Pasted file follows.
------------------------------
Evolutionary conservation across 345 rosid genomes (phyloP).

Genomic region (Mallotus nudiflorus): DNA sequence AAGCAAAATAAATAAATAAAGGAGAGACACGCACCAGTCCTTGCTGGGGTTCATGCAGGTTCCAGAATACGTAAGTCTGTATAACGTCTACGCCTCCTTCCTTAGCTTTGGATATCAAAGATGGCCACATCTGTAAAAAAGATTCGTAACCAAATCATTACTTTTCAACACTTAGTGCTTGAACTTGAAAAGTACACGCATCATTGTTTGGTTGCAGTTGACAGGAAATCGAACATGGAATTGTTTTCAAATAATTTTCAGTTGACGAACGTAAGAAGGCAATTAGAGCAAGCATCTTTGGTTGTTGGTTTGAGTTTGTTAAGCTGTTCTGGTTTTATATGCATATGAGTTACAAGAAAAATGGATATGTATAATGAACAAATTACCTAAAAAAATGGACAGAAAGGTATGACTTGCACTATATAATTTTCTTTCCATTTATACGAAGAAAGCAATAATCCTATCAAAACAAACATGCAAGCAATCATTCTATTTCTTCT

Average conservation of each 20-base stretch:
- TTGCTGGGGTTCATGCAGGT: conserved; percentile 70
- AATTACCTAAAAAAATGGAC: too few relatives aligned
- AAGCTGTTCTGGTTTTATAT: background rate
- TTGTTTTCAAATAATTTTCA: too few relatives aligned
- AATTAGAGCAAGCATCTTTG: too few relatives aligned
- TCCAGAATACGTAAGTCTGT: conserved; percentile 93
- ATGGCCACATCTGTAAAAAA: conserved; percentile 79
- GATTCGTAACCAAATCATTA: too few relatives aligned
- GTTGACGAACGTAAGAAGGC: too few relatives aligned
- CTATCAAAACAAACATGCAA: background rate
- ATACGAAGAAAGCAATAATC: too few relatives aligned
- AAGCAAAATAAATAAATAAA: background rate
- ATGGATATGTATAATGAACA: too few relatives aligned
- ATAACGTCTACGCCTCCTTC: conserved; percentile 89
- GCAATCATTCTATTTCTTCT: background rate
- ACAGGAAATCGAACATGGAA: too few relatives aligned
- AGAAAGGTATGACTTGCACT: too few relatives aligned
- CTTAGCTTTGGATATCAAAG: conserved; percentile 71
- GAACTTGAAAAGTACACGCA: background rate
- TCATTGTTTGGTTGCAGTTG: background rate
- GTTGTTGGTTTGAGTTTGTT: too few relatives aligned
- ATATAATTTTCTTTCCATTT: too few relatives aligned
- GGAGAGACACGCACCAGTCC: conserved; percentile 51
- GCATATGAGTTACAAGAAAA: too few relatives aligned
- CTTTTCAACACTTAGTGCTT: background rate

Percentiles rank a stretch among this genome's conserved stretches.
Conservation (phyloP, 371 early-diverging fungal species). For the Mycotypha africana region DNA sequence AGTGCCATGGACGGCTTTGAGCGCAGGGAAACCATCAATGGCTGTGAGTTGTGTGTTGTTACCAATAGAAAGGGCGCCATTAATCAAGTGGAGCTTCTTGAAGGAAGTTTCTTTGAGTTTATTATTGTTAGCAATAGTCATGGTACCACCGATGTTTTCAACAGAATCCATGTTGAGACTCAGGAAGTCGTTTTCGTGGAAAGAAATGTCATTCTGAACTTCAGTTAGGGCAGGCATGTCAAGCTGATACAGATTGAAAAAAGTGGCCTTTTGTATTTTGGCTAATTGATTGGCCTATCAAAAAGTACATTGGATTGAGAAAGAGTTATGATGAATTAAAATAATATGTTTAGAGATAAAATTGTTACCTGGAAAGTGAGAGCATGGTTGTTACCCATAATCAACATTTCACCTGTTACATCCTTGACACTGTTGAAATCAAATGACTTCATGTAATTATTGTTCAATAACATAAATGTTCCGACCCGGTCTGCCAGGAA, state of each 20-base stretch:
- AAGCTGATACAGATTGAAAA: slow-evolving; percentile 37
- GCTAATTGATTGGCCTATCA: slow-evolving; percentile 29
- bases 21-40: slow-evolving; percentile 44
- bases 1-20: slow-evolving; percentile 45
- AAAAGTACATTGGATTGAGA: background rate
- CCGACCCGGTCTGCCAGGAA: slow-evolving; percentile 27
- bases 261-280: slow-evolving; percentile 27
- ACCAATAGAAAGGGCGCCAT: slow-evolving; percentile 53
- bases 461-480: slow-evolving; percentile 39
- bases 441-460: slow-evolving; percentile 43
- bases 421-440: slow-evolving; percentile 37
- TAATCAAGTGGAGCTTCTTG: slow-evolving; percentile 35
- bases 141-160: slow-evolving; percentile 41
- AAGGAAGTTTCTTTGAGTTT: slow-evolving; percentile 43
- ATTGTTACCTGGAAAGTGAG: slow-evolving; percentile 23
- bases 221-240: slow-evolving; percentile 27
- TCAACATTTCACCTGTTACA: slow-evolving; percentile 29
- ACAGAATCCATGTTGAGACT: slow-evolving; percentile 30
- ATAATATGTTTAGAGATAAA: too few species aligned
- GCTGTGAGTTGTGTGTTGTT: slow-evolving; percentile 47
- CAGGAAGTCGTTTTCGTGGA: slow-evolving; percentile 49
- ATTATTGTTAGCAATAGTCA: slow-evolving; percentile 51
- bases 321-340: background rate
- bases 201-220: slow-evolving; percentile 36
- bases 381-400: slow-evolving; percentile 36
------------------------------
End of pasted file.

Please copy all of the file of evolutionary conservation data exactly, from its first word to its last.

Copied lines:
Evolutionary conservation across 345 rosid genomes (phyloP).

Genomic region (Mallotus nudiflorus): DNA sequence AAGCAAAATAAATAAATAAAGGAGAGACACGCACCAGTCCTTGCTGGGGTTCATGCAGGTTCCAGAATACGTAAGTCTGTATAACGTCTACGCCTCCTTCCTTAGCTTTGGATATCAAAGATGGCCACATCTGTAAAAAAGATTCGTAACCAAATCATTACTTTTCAACACTTAGTGCTTGAACTTGAAAAGTACACGCATCATTGTTTGGTTGCAGTTGACAGGAAATCGAACATGGAATTGTTTTCAAATAATTTTCAGTTGACGAACGTAAGAAGGCAATTAGAGCAAGCATCTTTGGTTGTTGGTTTGAGTTTGTTAAGCTGTTCTGGTTTTATATGCATATGAGTTACAAGAAAAATGGATATGTATAATGAACAAATTACCTAAAAAAATGGACAGAAAGGTATGACTTGCACTATATAATTTTCTTTCCATTTATACGAAGAAAGCAATAATCCTATCAAAACAAACATGCAAGCAATCATTCTATTTCTTCT

Average conservation of each 20-base stretch:
- TTGCTGGGGTTCATGCAGGT: conserved; percentile 70
- AATTACCTAAAAAAATGGAC: too few relatives aligned
- AAGCTGTTCTGGTTTTATAT: background rate
- TTGTTTTCAAATAATTTTCA: too few relatives aligned
- AATTAGAGCAAGCATCTTTG: too few relatives aligned
- TCCAGAATACGTAAGTCTGT: conserved; percentile 93
- ATGGCCACATCTGTAAAAAA: conserved; percentile 79
- GATTCGTAACCAAATCATTA: too few relatives aligned
- GTTGACGAACGTAAGAAGGC: too few relatives aligned
- CTATCAAAACAAACATGCAA: background rate
- ATACGAAGAAAGCAATAATC: too few relatives aligned
- AAGCAAAATAAATAAATAAA: background rate
- ATGGATATGTATAATGAACA: too few relatives aligned
- ATAACGTCTACGCCTCCTTC: conserved; percentile 89
- GCAATCATTCTATTTCTTCT: background rate
- ACAGGAAATCGAACATGGAA: too few relatives aligned
- AGAAAGGTATGACTTGCACT: too few relatives aligned
- CTTAGCTTTGGATATCAAAG: conserved; percentile 71
- GAACTTGAAAAGTACACGCA: background rate
- TCATTGTTTGGTTGCAGTTG: background rate
- GTTGTTGGTTTGAGTTTGTT: too few relatives aligned
- ATATAATTTTCTTTCCATTT: too few relatives aligned
- GGAGAGACACGCACCAGTCC: conserved; percentile 51
- GCATATGAGTTACAAGAAAA: too few relatives aligned
- CTTTTCAACACTTAGTGCTT: background rate

Percentiles rank a stretch among this genome's conserved stretches.
Conservation (phyloP, 371 early-diverging fungal species). For the Mycotypha africana region DNA sequence AGTGCCATGGACGGCTTTGAGCGCAGGGAAACCATCAATGGCTGTGAGTTGTGTGTTGTTACCAATAGAAAGGGCGCCATTAATCAAGTGGAGCTTCTTGAAGGAAGTTTCTTTGAGTTTATTATTGTTAGCAATAGTCATGGTACCACCGATGTTTTCAACAGAATCCATGTTGAGACTCAGGAAGTCGTTTTCGTGGAAAGAAATGTCATTCTGAACTTCAGTTAGGGCAGGCATGTCAAGCTGATACAGATTGAAAAAAGTGGCCTTTTGTATTTTGGCTAATTGATTGGCCTATCAAAAAGTACATTGGATTGAGAAAGAGTTATGATGAATTAAAATAATATGTTTAGAGATAAAATTGTTACCTGGAAAGTGAGAGCATGGTTGTTACCCATAATCAACATTTCACCTGTTACATCCTTGACACTGTTGAAATCAAATGACTTCATGTAATTATTGTTCAATAACATAAATGTTCCGACCCGGTCTGCCAGGAA, state of each 20-base stretch:
- AAGCTGATACAGATTGAAAA: slow-evolving; percentile 37
- GCTAATTGATTGGCCTATCA: slow-evolving; percentile 29
- bases 21-40: slow-evolving; percentile 44
- bases 1-20: slow-evolving; percentile 45
- AAAAGTACATTGGATTGAGA: background rate
- CCGACCCGGTCTGCCAGGAA: slow-evolving; percentile 27
- bases 261-280: slow-evolving; percentile 27
- ACCAATAGAAAGGGCGCCAT: slow-evolving; percentile 53
- bases 461-480: slow-evolving; percentile 39
- bases 441-460: slow-evolving; percentile 43
- bases 421-440: slow-evolving; percentile 37
- TAATCAAGTGGAGCTTCTTG: slow-evolving; percentile 35
- bases 141-160: slow-evolving; percentile 41
- AAGGAAGTTTCTTTGAGTTT: slow-evolving; percentile 43
- ATTGTTACCTGGAAAGTGAG: slow-evolving; percentile 23
- bases 221-240: slow-evolving; percentile 27
- TCAACATTTCACCTGTTACA: slow-evolving; percentile 29
- ACAGAATCCATGTTGAGACT: slow-evolving; percentile 30
- ATAATATGTTTAGAGATAAA: too few species aligned
- GCTGTGAGTTGTGTGTTGTT: slow-evolving; percentile 47
- CAGGAAGTCGTTTTCGTGGA: slow-evolving; percentile 49
- ATTATTGTTAGCAATAGTCA: slow-evolving; percentile 51
- bases 321-340: background rate
- bases 201-220: slow-evolving; percentile 36
- bases 381-400: slow-evolving; percentile 36